Life Insurance Beneficiary: Can You Name a Minor as Your Beneficiary.
Life Insurance Beneficiary Minor: Buying life insurance is a smart choice as a parent so that if something happens to you, you can make sure that your children are provided for. It can be expensive to raise a child and college costs are astronomical, so it makes sense to ensure that financial support is available so that your children can be cared for and have money to fund their education if something happens to you.
However, there is an important decision to make when parents decide to purchase a life insurance policy. The person protected by the life insurance policy will have to determine who gets the death benefits — or the cash that the policy pays out after the death of the parent.
Naming an insurance recipient is not always straightforward when you want to use the funds to provide for a minor child because children under the age of 18 are unable to access and manage the money before they reach adulthood.
Parents can take multiple approaches to ensure that the funds from a life insurance policy are sufficiently used to provide for their children. This article will help you determine who should be named as the beneficiary of life insurance if you have minor children— as well as what the implications are if the life insurance beneficiary is a woman.
Can You Name a Minor as Your Life Insurance Beneficiary?
As parents, once you buy a life insurance policy, you will name a minor as your primary beneficiary. Nevertheless, as you pass away, a life insurance company will not just give the child the insurance proceeds.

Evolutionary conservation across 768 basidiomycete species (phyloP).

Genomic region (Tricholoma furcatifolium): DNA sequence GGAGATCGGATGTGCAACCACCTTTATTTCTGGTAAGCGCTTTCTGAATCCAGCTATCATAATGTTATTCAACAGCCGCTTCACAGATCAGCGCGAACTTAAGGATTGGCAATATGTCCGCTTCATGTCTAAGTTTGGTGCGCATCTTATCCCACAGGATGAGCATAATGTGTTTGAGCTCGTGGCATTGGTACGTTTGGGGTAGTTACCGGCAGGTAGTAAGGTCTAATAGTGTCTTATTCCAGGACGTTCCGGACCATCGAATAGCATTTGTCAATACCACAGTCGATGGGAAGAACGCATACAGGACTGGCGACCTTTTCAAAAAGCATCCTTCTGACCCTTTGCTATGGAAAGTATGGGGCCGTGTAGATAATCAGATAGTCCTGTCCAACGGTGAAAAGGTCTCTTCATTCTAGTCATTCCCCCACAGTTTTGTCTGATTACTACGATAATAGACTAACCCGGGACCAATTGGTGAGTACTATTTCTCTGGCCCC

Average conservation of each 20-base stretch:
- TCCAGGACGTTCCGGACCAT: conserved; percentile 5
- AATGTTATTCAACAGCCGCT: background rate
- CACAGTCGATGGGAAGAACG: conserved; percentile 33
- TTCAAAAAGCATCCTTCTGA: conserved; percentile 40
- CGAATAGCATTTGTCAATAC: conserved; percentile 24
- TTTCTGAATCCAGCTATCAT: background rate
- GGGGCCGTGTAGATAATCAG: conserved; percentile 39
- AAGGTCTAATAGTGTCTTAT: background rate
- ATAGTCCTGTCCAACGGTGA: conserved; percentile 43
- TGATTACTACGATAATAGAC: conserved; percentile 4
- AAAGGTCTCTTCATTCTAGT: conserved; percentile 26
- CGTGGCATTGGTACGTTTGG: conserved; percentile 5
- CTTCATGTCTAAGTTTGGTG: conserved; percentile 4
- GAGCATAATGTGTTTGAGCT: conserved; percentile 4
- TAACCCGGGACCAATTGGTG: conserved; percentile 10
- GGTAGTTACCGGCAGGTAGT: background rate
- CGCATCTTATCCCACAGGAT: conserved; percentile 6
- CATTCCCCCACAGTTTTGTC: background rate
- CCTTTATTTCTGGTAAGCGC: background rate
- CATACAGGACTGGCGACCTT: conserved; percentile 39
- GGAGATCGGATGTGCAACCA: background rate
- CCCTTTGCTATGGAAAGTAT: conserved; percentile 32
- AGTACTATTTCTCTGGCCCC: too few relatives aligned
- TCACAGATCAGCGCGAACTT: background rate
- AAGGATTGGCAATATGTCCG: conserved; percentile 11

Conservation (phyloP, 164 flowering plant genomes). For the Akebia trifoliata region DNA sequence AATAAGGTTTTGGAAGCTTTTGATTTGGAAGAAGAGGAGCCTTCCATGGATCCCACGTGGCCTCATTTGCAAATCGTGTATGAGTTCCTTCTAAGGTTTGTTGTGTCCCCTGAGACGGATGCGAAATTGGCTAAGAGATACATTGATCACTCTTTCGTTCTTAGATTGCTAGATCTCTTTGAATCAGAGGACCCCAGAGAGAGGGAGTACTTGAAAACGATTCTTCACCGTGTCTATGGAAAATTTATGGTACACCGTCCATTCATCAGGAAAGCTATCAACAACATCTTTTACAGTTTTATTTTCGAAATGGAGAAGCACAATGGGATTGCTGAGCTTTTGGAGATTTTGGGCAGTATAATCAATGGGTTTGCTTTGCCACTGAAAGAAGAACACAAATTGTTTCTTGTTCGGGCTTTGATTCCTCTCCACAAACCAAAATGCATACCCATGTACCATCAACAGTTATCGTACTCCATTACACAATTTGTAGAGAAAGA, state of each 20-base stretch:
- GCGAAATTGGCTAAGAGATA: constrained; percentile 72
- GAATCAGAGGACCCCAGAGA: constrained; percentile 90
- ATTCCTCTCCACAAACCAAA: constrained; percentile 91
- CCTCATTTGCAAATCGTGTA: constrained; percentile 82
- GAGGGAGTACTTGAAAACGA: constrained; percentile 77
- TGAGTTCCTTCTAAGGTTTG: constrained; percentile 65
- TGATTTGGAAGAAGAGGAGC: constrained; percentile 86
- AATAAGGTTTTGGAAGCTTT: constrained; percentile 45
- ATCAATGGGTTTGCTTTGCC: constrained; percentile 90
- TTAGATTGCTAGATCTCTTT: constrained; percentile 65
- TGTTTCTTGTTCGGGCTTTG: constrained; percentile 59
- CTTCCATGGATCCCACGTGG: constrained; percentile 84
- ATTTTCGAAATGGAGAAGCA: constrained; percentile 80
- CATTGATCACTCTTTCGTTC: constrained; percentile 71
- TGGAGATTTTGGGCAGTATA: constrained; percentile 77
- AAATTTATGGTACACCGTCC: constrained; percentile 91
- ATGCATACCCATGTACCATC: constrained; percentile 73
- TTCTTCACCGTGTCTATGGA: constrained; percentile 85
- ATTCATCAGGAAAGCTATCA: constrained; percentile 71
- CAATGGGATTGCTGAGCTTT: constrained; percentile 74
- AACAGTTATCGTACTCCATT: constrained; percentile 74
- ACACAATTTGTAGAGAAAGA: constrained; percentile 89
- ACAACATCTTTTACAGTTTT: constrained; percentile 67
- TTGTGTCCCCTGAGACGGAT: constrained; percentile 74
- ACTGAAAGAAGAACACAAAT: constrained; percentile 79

Usually, the court appoints an adult custodian to administer the funds until the child reaches maturity when you have appointed a minor as your beneficiary. This method can be very costly, ensuring that less money is available from the life insurance policy proceeds to provide for your child.
Usually, the funds will be passed to the child on the 18th or 21st birthday of the child with no strings attached when a guardian handles the funds left to a minor. This can also pose problems when a large sum of money is suddenly given to a young adult.
The specific rules on how to appoint a guardian and how the money will eventually be transferred to a minor will vary by state, so you should check with your life insurer to find out exactly what will happen if you name an underage child as your beneficiary.
Benefits of Naming a Minor as Your Life Insurance Beneficiary?
Naming a minor child as your beneficiary on a life insurance policy has a few advantages. For instance:
Finally, your child will have the right to use the money as required. When the money is finally passed to your son or daughter, your child will pay for the cost of schooling, health care, or other necessities of life.
Your child will use the funds more than other potential heirs. Your child is probably relying on you financially and is not self-supporting. Because in most cases your children don’t have their own money, they need funds to provide for them. Proceeds from your life insurance policy will insure that they are not financially struggling, particularly when they become young adults.
If you choose to make your child the primary beneficiary on your life insurance policy, you might decide to add a contingent beneficiary in case the original beneficiary dies or can not otherwise receive the insurance proceeds.